When Fifteen Minutes Is a Lifetime
Some parents measure their children’s lives in years, some in months, some even in weeks or days.
We measure his in increments of quarters of an hour. There are ninety six in a day. Six hundred and seventy two in a week.
A good quarter has no tears, not from him, not from me. It has no wails, no sobs, no croaks or groans. Our neighbours are silent, in the good quarters, but I cannot blame them when they are not. No squalling of alarms comes from the wall, no cables come unplugged.
I hold his hand, or stroke his hair, or watch him through glistening eyes.
When he wakes, I feed him, measuring each drop of milk he can take as I measure each second I spend holding him.
I sing him a song, though my throat is hoarse and my voice is like a corvid shriek. The songs I sang him in the womb. The songs I planned to sing him when he came home. The hymns he will never hear echo around a church or stadium reverberate from whitewashed walls.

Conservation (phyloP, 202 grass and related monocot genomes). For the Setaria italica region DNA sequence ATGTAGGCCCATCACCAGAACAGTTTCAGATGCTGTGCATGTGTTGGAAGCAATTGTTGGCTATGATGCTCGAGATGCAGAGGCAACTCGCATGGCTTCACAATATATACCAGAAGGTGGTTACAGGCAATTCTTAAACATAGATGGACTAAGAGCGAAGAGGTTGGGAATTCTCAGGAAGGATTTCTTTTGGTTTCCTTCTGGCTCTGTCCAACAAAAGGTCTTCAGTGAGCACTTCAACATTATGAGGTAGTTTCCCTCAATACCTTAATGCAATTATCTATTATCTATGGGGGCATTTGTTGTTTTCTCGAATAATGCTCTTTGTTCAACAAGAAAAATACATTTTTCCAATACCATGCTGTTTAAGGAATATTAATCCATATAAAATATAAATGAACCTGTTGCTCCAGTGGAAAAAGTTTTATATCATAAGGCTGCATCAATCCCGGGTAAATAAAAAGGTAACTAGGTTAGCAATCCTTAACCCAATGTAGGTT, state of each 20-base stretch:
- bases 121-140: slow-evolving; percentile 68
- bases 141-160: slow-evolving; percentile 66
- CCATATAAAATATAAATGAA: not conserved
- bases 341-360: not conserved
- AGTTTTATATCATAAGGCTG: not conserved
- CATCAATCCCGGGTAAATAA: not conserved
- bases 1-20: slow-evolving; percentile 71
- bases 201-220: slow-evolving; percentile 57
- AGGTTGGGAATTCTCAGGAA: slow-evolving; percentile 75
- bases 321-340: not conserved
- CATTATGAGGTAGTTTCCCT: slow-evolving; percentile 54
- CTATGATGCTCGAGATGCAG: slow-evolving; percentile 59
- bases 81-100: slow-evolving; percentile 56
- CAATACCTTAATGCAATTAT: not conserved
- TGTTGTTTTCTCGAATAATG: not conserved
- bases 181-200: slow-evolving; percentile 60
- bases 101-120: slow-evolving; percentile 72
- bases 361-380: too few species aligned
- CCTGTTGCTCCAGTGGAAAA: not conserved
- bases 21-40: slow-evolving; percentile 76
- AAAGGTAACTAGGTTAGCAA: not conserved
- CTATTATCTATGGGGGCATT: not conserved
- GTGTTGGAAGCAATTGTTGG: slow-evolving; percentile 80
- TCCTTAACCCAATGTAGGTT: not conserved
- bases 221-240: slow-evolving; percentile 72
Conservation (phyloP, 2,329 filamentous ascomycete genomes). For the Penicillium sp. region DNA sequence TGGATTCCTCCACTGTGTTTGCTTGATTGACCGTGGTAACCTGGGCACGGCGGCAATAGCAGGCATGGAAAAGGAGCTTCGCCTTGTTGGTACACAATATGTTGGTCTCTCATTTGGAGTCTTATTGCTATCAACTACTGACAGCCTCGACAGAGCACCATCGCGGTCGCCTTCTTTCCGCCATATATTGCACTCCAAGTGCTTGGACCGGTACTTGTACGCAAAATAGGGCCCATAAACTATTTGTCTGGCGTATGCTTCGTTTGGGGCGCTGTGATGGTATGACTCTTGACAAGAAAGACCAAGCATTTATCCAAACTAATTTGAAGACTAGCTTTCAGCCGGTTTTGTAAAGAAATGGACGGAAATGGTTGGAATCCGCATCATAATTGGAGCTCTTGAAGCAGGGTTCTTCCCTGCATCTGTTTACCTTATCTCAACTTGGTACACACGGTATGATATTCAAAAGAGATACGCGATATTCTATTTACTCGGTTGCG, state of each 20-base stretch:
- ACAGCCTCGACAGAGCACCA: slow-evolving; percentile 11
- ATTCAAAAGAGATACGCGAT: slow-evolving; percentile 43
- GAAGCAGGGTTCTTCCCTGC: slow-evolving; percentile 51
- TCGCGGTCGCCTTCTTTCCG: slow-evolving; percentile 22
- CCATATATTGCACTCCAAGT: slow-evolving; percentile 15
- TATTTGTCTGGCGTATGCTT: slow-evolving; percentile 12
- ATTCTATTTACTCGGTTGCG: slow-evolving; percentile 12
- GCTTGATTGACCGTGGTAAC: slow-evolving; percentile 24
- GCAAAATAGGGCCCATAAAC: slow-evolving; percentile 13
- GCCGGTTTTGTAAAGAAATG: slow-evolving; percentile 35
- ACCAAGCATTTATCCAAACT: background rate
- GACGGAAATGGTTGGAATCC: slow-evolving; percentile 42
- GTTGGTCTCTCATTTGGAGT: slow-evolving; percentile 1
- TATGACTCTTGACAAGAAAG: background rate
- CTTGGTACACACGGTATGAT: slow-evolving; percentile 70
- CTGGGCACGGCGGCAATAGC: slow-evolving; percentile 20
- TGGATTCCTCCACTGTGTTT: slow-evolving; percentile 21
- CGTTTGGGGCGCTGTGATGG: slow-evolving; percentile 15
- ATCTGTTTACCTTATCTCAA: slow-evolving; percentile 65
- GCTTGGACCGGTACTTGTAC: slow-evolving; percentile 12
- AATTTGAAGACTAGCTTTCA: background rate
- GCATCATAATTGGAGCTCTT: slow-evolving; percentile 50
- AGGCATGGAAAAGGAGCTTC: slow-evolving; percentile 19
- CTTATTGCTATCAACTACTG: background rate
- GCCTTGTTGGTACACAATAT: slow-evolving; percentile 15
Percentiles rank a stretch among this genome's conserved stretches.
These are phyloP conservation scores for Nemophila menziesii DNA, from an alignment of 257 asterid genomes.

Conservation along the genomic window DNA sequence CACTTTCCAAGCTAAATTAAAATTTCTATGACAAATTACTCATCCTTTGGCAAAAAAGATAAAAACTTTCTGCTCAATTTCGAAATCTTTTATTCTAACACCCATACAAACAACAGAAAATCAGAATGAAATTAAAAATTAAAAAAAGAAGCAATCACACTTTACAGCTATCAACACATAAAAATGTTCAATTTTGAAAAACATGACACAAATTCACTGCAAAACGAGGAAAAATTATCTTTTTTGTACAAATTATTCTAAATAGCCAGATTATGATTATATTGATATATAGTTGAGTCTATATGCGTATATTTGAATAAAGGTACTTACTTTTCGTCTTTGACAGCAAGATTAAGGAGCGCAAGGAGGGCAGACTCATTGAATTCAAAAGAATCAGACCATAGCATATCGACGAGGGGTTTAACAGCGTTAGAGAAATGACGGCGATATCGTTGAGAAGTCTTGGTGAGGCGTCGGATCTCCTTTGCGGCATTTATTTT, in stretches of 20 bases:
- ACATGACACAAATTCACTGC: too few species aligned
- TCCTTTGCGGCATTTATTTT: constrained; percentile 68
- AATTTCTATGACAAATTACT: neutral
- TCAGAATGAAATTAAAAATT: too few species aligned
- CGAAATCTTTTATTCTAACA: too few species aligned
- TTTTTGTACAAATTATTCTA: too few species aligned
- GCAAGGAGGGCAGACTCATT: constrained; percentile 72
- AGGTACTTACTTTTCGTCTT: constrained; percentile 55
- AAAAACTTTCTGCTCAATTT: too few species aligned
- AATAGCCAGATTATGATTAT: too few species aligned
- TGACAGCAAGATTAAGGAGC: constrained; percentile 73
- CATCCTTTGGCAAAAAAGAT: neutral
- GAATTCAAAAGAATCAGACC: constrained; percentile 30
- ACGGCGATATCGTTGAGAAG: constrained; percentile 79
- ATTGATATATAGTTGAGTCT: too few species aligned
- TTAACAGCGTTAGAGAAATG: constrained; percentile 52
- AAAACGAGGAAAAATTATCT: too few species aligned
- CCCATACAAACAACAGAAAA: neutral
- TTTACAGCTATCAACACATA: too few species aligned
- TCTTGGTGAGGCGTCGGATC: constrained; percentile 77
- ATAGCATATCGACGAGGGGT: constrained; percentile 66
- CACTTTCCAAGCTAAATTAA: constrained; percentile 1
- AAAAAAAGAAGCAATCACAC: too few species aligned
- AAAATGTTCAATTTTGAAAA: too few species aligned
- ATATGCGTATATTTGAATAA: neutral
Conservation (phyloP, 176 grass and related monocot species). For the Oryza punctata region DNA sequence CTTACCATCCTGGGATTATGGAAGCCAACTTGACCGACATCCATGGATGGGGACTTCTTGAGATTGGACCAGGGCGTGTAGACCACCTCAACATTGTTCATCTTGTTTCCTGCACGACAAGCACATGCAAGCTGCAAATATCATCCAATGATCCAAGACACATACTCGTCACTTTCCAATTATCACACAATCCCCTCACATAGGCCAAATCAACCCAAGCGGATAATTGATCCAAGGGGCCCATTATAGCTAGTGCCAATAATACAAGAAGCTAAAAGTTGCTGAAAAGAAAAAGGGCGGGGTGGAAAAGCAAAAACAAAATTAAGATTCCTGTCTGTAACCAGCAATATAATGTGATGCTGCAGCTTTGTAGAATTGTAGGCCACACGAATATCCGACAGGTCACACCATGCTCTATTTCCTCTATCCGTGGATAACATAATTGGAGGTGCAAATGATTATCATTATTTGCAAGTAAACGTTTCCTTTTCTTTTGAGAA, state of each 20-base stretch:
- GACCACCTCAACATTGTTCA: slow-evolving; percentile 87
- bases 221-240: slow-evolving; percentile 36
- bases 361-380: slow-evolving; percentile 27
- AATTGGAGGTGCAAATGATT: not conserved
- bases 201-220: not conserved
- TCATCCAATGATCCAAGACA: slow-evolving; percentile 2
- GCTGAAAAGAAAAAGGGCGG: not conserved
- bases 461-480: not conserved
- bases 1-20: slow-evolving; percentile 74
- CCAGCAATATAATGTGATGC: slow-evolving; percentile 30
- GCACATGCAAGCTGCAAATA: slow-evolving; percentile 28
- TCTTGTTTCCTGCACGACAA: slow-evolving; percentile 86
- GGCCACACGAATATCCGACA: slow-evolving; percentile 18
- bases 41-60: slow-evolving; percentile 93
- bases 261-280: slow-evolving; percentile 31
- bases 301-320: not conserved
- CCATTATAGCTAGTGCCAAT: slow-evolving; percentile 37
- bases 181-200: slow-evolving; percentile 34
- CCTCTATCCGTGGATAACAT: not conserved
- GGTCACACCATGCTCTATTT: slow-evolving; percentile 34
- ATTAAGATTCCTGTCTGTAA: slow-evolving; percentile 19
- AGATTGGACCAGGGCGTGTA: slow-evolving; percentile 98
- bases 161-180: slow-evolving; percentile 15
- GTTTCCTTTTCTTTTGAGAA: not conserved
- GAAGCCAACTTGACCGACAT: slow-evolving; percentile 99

At night, I rest my arm in his crib, his tiny hand in mine. His fist clenches around mine, and I stroke his russet palm. When I do sleep my arm becomes numb, and I jerk awake fearing he has gone.
Sometimes I do not wake when they come. An iron claw of guilt grips my heart when I realise I have missed a precious fifteen minutes of his life.
Then the light blue curtain is drawn back, and the nurse comes in to make her observations. The flicker of light in time with his pulse, the red glow of the monitor on his finger, the steady drip of fluids overhead, the gentle hiss of the blood pressure cuff.
And another quarter of an hour begins.